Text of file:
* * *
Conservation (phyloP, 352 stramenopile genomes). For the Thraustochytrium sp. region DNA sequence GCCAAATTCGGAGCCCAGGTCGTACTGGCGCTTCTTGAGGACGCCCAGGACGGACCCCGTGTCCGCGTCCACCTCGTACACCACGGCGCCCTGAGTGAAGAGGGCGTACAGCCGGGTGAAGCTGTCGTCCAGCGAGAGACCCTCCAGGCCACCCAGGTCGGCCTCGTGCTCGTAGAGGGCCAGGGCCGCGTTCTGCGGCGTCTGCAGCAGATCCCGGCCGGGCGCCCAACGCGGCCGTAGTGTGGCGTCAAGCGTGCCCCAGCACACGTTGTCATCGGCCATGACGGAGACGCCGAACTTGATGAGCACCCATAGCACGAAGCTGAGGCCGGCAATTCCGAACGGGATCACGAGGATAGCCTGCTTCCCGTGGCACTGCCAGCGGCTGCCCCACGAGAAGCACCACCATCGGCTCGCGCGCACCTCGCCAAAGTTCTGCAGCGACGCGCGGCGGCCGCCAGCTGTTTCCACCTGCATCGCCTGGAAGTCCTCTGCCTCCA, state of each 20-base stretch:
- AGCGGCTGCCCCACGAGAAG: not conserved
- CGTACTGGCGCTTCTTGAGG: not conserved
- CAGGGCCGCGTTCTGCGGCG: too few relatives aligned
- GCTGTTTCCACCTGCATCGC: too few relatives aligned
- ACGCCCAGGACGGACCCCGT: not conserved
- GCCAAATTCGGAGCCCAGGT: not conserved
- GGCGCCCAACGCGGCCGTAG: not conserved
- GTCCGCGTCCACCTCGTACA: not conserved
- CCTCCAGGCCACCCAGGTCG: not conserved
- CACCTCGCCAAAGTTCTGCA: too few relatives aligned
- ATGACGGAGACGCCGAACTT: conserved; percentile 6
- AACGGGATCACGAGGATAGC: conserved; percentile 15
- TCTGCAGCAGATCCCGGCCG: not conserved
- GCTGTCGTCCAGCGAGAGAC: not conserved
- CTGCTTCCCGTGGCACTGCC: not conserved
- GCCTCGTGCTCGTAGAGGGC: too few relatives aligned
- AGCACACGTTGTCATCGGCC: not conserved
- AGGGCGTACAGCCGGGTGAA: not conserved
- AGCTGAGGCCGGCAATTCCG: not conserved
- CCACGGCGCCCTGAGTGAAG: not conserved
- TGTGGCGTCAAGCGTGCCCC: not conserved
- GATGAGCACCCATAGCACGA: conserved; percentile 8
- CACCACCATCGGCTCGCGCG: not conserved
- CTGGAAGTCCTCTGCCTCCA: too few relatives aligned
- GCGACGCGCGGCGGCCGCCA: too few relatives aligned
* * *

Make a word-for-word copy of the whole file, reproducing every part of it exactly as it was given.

Conservation (phyloP, 352 stramenopile genomes). For the Thraustochytrium sp. region DNA sequence GCCAAATTCGGAGCCCAGGTCGTACTGGCGCTTCTTGAGGACGCCCAGGACGGACCCCGTGTCCGCGTCCACCTCGTACACCACGGCGCCCTGAGTGAAGAGGGCGTACAGCCGGGTGAAGCTGTCGTCCAGCGAGAGACCCTCCAGGCCACCCAGGTCGGCCTCGTGCTCGTAGAGGGCCAGGGCCGCGTTCTGCGGCGTCTGCAGCAGATCCCGGCCGGGCGCCCAACGCGGCCGTAGTGTGGCGTCAAGCGTGCCCCAGCACACGTTGTCATCGGCCATGACGGAGACGCCGAACTTGATGAGCACCCATAGCACGAAGCTGAGGCCGGCAATTCCGAACGGGATCACGAGGATAGCCTGCTTCCCGTGGCACTGCCAGCGGCTGCCCCACGAGAAGCACCACCATCGGCTCGCGCGCACCTCGCCAAAGTTCTGCAGCGACGCGCGGCGGCCGCCAGCTGTTTCCACCTGCATCGCCTGGAAGTCCTCTGCCTCCA, state of each 20-base stretch:
- AGCGGCTGCCCCACGAGAAG: not conserved
- CGTACTGGCGCTTCTTGAGG: not conserved
- CAGGGCCGCGTTCTGCGGCG: too few relatives aligned
- GCTGTTTCCACCTGCATCGC: too few relatives aligned
- ACGCCCAGGACGGACCCCGT: not conserved
- GCCAAATTCGGAGCCCAGGT: not conserved
- GGCGCCCAACGCGGCCGTAG: not conserved
- GTCCGCGTCCACCTCGTACA: not conserved
- CCTCCAGGCCACCCAGGTCG: not conserved
- CACCTCGCCAAAGTTCTGCA: too few relatives aligned
- ATGACGGAGACGCCGAACTT: conserved; percentile 6
- AACGGGATCACGAGGATAGC: conserved; percentile 15
- TCTGCAGCAGATCCCGGCCG: not conserved
- GCTGTCGTCCAGCGAGAGAC: not conserved
- CTGCTTCCCGTGGCACTGCC: not conserved
- GCCTCGTGCTCGTAGAGGGC: too few relatives aligned
- AGCACACGTTGTCATCGGCC: not conserved
- AGGGCGTACAGCCGGGTGAA: not conserved
- AGCTGAGGCCGGCAATTCCG: not conserved
- CCACGGCGCCCTGAGTGAAG: not conserved
- TGTGGCGTCAAGCGTGCCCC: not conserved
- GATGAGCACCCATAGCACGA: conserved; percentile 8
- CACCACCATCGGCTCGCGCG: not conserved
- CTGGAAGTCCTCTGCCTCCA: too few relatives aligned
- GCGACGCGCGGCGGCCGCCA: too few relatives aligned